Villa Necchi Campiglio provides an oasis of calm in the centre of Milan. Surrounded by a beautiful garden with swimming pool and tennis court, the villa is an unexpected find an otherwise hectic city.
Designed by Piero Portaluppi, Villa Necchi Campiglio was built between 1932 and 1935, at the height of rationalist and Fascist architecture. With its marble-trimmed facade and no-nonsense layouts , the three upstairs bedrooms and bathrooms branch off of a long corridor of closets, Villa Necchi was a modernist palate cleanser in a city chock-full of ornate palazzos.
It boasted a tennis court, a garage and Milan’s first heated swimming pool. Simply put, it was a gleaming status symbol for Italy’s brave new elite.
The house has remained intact, both on the outside and the inside, and provides a fascinating view into the lives of those who once lived and worked there. The collection of decorative arts and furnishings further help the visitor to imagine what life must have been like in the villa in the 1930s.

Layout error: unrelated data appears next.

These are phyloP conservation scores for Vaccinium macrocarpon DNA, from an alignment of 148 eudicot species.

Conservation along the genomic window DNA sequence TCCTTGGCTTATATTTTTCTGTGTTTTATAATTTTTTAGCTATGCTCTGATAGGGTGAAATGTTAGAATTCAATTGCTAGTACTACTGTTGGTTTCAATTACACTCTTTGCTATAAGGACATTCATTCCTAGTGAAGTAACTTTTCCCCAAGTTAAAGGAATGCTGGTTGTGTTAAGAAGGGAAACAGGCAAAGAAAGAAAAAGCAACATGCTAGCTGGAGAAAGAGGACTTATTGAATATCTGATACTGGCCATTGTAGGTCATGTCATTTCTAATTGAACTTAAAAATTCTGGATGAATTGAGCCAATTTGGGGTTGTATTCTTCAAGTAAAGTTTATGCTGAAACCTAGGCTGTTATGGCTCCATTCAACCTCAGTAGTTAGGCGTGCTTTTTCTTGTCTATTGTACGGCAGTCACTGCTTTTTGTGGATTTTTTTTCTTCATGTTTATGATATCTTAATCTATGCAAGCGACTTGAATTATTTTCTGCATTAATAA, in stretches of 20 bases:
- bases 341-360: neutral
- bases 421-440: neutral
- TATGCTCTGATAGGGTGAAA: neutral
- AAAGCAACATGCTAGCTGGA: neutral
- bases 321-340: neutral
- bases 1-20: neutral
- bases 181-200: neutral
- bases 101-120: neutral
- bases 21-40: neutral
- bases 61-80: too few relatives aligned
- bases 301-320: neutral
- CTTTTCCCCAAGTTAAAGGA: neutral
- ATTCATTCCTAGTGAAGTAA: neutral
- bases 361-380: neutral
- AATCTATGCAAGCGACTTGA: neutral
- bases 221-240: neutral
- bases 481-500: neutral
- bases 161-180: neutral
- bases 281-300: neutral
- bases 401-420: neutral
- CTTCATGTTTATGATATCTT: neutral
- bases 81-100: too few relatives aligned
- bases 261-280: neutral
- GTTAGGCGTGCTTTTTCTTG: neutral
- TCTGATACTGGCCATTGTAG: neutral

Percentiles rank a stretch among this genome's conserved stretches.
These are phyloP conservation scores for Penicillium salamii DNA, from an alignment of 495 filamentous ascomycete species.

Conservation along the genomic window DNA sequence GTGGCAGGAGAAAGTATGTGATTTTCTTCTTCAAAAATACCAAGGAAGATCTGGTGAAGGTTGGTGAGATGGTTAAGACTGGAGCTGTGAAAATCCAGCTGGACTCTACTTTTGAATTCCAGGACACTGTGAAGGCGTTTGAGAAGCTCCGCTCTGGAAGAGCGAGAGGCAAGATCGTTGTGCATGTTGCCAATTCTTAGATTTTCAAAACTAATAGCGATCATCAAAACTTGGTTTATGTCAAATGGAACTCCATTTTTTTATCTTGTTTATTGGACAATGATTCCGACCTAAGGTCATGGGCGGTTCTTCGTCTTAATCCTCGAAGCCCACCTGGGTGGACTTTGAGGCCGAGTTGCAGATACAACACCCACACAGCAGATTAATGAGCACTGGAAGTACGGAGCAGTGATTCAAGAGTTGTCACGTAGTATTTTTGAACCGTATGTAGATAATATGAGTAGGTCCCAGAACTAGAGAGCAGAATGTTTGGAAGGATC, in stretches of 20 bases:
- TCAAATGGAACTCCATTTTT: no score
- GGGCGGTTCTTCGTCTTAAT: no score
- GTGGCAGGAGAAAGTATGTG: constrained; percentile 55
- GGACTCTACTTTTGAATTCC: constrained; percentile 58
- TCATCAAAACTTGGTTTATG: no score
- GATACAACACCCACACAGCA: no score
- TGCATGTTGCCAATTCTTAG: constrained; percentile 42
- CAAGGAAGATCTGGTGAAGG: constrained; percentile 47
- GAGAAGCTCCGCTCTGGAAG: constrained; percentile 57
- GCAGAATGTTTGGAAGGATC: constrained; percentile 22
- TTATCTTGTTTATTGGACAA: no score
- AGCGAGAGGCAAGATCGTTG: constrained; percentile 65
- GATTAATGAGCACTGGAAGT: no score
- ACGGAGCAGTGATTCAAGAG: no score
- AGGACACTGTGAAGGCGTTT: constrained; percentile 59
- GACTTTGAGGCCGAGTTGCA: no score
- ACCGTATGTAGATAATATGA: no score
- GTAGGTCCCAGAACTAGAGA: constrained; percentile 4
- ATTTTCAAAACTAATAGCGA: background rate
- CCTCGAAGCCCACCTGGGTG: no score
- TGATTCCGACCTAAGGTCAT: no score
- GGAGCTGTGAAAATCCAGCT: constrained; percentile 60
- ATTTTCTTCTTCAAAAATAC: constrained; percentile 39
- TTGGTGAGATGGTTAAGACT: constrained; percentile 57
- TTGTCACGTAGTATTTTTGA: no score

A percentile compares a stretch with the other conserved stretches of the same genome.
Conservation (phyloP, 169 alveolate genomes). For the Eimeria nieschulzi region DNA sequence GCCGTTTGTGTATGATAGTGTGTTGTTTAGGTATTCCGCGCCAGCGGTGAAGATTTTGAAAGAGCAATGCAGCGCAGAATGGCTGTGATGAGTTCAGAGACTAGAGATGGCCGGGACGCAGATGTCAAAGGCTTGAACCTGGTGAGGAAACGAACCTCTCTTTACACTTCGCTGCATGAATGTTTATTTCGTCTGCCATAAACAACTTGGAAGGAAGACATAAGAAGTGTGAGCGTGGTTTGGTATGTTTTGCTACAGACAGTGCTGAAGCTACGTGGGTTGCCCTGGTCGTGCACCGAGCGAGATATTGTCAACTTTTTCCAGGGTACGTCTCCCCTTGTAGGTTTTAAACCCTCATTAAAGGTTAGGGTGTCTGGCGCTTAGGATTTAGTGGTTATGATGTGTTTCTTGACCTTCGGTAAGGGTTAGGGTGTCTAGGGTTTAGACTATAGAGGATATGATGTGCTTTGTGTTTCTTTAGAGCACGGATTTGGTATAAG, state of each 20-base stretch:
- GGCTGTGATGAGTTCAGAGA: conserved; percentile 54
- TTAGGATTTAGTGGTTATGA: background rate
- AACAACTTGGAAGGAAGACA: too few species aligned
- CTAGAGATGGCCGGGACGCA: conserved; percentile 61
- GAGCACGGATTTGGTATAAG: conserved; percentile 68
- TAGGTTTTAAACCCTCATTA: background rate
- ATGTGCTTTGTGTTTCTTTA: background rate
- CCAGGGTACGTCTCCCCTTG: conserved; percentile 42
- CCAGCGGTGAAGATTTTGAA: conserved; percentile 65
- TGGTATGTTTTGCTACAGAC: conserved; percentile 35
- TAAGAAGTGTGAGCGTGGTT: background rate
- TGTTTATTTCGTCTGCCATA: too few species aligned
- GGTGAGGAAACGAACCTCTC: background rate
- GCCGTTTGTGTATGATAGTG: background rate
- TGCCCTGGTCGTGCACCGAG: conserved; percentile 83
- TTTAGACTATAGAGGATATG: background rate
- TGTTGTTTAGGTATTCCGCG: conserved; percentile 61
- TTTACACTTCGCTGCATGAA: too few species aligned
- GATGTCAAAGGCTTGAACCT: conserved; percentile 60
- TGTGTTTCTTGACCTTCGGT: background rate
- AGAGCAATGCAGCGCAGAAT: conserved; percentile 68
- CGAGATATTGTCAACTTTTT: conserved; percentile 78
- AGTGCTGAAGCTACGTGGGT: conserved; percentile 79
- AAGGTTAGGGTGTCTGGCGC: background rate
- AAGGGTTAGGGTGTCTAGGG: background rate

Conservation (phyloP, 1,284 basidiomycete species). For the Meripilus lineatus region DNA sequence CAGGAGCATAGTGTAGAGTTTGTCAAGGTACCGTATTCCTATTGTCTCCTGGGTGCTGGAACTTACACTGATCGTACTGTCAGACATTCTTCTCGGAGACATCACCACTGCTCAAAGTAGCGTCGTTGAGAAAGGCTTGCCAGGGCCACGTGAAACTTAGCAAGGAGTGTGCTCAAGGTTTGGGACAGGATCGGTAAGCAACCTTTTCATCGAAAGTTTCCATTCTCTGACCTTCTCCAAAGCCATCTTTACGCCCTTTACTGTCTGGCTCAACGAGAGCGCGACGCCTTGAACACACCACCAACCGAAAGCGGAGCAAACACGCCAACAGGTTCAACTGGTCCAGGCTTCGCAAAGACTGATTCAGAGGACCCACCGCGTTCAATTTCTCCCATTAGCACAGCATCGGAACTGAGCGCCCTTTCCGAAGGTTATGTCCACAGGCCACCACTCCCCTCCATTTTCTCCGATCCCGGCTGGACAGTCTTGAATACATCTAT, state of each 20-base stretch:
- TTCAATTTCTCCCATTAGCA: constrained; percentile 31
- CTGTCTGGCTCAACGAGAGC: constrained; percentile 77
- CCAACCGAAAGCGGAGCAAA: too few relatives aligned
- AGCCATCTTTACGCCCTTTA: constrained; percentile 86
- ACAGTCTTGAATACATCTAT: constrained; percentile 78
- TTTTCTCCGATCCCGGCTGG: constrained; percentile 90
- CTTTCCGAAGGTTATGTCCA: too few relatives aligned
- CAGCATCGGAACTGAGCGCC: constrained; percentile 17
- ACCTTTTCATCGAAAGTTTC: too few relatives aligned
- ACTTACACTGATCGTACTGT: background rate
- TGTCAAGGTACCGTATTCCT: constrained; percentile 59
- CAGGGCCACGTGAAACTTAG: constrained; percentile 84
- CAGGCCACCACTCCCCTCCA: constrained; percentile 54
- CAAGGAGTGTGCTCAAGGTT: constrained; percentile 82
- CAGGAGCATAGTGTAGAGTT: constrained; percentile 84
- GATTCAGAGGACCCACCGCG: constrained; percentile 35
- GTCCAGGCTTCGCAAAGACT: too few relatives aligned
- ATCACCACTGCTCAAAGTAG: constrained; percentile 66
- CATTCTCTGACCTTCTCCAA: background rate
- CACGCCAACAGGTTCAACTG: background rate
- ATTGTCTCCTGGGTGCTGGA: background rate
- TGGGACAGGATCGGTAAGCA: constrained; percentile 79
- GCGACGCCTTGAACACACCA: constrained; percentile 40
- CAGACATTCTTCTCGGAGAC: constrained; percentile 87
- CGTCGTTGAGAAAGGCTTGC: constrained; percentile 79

Villa Necchi’s soaring, impressively stolid rooms, with their lozenge stucco ceilings, walnut parquetry and heavy sliding doors, convey both an air of grandeur and a strict sense of discipline. In fact, in 1943, the house became a headquarters for the Fascist Republican Party, while the family repaired to the countryside.
Villa Necchi plays a central role in the 2009 film “Io Sono Amore” (I Am Love) directed by Luca Guadagnino and starring Tilda Swinton, a tragic love story set in Milan
Throughout the film, Swinton’s seemingly frail character stands in tense opposition to the weight of family and history.
For Guadagnino, Emma and Villa Necchi represent far more than just a figment of his imagination.
“This woman has the strength to go against everything,” he says.
“I like the idea of watching the destruction of a monolithic bourgeoisie that seems indestructible”.